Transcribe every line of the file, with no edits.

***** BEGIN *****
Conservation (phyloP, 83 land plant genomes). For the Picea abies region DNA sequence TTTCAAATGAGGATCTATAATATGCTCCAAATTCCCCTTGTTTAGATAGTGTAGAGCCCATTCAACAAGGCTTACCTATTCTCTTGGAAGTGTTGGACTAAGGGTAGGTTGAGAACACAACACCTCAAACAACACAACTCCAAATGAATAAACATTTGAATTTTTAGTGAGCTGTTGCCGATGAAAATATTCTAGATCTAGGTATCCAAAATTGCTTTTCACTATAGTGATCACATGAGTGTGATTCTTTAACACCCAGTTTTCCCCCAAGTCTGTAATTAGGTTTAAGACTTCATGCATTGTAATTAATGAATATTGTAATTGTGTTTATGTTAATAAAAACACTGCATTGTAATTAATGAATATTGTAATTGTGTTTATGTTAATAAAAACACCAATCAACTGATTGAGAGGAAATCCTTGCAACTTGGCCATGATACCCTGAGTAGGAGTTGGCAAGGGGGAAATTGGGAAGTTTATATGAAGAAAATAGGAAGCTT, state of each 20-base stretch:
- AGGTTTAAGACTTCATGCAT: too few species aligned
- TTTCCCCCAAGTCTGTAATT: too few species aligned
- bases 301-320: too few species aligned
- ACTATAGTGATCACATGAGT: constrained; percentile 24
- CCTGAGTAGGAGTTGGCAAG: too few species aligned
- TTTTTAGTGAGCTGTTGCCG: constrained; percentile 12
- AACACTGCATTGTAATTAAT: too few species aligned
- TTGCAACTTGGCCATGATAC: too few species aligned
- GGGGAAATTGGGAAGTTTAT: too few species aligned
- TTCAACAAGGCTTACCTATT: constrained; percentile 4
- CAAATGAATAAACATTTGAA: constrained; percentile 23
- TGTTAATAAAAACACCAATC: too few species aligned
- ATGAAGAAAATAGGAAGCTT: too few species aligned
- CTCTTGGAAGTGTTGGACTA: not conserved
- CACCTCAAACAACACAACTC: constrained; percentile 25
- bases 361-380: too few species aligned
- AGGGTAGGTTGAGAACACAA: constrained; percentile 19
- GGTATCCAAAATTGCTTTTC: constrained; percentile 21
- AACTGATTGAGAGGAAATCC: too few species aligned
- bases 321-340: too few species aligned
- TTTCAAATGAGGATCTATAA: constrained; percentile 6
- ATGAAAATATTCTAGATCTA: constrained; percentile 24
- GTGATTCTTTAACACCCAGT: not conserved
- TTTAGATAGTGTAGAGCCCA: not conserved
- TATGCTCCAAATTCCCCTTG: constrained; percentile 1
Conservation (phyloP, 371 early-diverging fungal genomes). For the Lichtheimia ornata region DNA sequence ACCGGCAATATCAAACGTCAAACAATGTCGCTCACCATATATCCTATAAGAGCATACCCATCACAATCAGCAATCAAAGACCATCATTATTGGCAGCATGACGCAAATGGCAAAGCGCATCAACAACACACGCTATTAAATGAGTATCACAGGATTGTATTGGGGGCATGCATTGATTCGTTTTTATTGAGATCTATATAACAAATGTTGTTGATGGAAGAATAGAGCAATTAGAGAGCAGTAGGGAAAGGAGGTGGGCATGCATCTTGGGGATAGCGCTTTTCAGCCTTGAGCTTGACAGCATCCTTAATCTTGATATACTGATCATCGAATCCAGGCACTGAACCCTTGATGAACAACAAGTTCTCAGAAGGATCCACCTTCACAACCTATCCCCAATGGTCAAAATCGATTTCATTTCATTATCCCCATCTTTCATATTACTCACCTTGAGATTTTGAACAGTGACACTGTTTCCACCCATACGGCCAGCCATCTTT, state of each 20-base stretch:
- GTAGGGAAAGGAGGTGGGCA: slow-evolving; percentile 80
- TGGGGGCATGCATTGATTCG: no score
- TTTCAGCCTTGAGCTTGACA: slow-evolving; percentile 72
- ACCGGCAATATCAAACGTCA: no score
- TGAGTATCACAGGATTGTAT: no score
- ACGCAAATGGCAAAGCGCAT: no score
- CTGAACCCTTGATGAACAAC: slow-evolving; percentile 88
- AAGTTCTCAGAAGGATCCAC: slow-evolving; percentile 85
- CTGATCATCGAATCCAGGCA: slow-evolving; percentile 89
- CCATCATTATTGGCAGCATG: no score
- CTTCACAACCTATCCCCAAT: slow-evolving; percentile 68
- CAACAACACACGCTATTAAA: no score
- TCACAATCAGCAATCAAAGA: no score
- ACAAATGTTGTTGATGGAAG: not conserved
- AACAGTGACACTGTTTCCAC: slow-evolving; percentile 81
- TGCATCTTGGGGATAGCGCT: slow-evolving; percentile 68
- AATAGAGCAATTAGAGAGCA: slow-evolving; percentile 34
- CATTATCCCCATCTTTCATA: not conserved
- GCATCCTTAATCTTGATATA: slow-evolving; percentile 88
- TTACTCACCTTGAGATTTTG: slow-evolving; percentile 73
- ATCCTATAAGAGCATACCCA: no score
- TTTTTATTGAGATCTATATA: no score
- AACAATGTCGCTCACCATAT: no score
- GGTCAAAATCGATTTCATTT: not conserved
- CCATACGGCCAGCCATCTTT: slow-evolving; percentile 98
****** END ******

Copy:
Conservation (phyloP, 83 land plant genomes). For the Picea abies region DNA sequence TTTCAAATGAGGATCTATAATATGCTCCAAATTCCCCTTGTTTAGATAGTGTAGAGCCCATTCAACAAGGCTTACCTATTCTCTTGGAAGTGTTGGACTAAGGGTAGGTTGAGAACACAACACCTCAAACAACACAACTCCAAATGAATAAACATTTGAATTTTTAGTGAGCTGTTGCCGATGAAAATATTCTAGATCTAGGTATCCAAAATTGCTTTTCACTATAGTGATCACATGAGTGTGATTCTTTAACACCCAGTTTTCCCCCAAGTCTGTAATTAGGTTTAAGACTTCATGCATTGTAATTAATGAATATTGTAATTGTGTTTATGTTAATAAAAACACTGCATTGTAATTAATGAATATTGTAATTGTGTTTATGTTAATAAAAACACCAATCAACTGATTGAGAGGAAATCCTTGCAACTTGGCCATGATACCCTGAGTAGGAGTTGGCAAGGGGGAAATTGGGAAGTTTATATGAAGAAAATAGGAAGCTT, state of each 20-base stretch:
- AGGTTTAAGACTTCATGCAT: too few species aligned
- TTTCCCCCAAGTCTGTAATT: too few species aligned
- bases 301-320: too few species aligned
- ACTATAGTGATCACATGAGT: constrained; percentile 24
- CCTGAGTAGGAGTTGGCAAG: too few species aligned
- TTTTTAGTGAGCTGTTGCCG: constrained; percentile 12
- AACACTGCATTGTAATTAAT: too few species aligned
- TTGCAACTTGGCCATGATAC: too few species aligned
- GGGGAAATTGGGAAGTTTAT: too few species aligned
- TTCAACAAGGCTTACCTATT: constrained; percentile 4
- CAAATGAATAAACATTTGAA: constrained; percentile 23
- TGTTAATAAAAACACCAATC: too few species aligned
- ATGAAGAAAATAGGAAGCTT: too few species aligned
- CTCTTGGAAGTGTTGGACTA: not conserved
- CACCTCAAACAACACAACTC: constrained; percentile 25
- bases 361-380: too few species aligned
- AGGGTAGGTTGAGAACACAA: constrained; percentile 19
- GGTATCCAAAATTGCTTTTC: constrained; percentile 21
- AACTGATTGAGAGGAAATCC: too few species aligned
- bases 321-340: too few species aligned
- TTTCAAATGAGGATCTATAA: constrained; percentile 6
- ATGAAAATATTCTAGATCTA: constrained; percentile 24
- GTGATTCTTTAACACCCAGT: not conserved
- TTTAGATAGTGTAGAGCCCA: not conserved
- TATGCTCCAAATTCCCCTTG: constrained; percentile 1
Conservation (phyloP, 371 early-diverging fungal genomes). For the Lichtheimia ornata region DNA sequence ACCGGCAATATCAAACGTCAAACAATGTCGCTCACCATATATCCTATAAGAGCATACCCATCACAATCAGCAATCAAAGACCATCATTATTGGCAGCATGACGCAAATGGCAAAGCGCATCAACAACACACGCTATTAAATGAGTATCACAGGATTGTATTGGGGGCATGCATTGATTCGTTTTTATTGAGATCTATATAACAAATGTTGTTGATGGAAGAATAGAGCAATTAGAGAGCAGTAGGGAAAGGAGGTGGGCATGCATCTTGGGGATAGCGCTTTTCAGCCTTGAGCTTGACAGCATCCTTAATCTTGATATACTGATCATCGAATCCAGGCACTGAACCCTTGATGAACAACAAGTTCTCAGAAGGATCCACCTTCACAACCTATCCCCAATGGTCAAAATCGATTTCATTTCATTATCCCCATCTTTCATATTACTCACCTTGAGATTTTGAACAGTGACACTGTTTCCACCCATACGGCCAGCCATCTTT, state of each 20-base stretch:
- GTAGGGAAAGGAGGTGGGCA: slow-evolving; percentile 80
- TGGGGGCATGCATTGATTCG: no score
- TTTCAGCCTTGAGCTTGACA: slow-evolving; percentile 72
- ACCGGCAATATCAAACGTCA: no score
- TGAGTATCACAGGATTGTAT: no score
- ACGCAAATGGCAAAGCGCAT: no score
- CTGAACCCTTGATGAACAAC: slow-evolving; percentile 88
- AAGTTCTCAGAAGGATCCAC: slow-evolving; percentile 85
- CTGATCATCGAATCCAGGCA: slow-evolving; percentile 89
- CCATCATTATTGGCAGCATG: no score
- CTTCACAACCTATCCCCAAT: slow-evolving; percentile 68
- CAACAACACACGCTATTAAA: no score
- TCACAATCAGCAATCAAAGA: no score
- ACAAATGTTGTTGATGGAAG: not conserved
- AACAGTGACACTGTTTCCAC: slow-evolving; percentile 81
- TGCATCTTGGGGATAGCGCT: slow-evolving; percentile 68
- AATAGAGCAATTAGAGAGCA: slow-evolving; percentile 34
- CATTATCCCCATCTTTCATA: not conserved
- GCATCCTTAATCTTGATATA: slow-evolving; percentile 88
- TTACTCACCTTGAGATTTTG: slow-evolving; percentile 73
- ATCCTATAAGAGCATACCCA: no score
- TTTTTATTGAGATCTATATA: no score
- AACAATGTCGCTCACCATAT: no score
- GGTCAAAATCGATTTCATTT: not conserved
- CCATACGGCCAGCCATCTTT: slow-evolving; percentile 98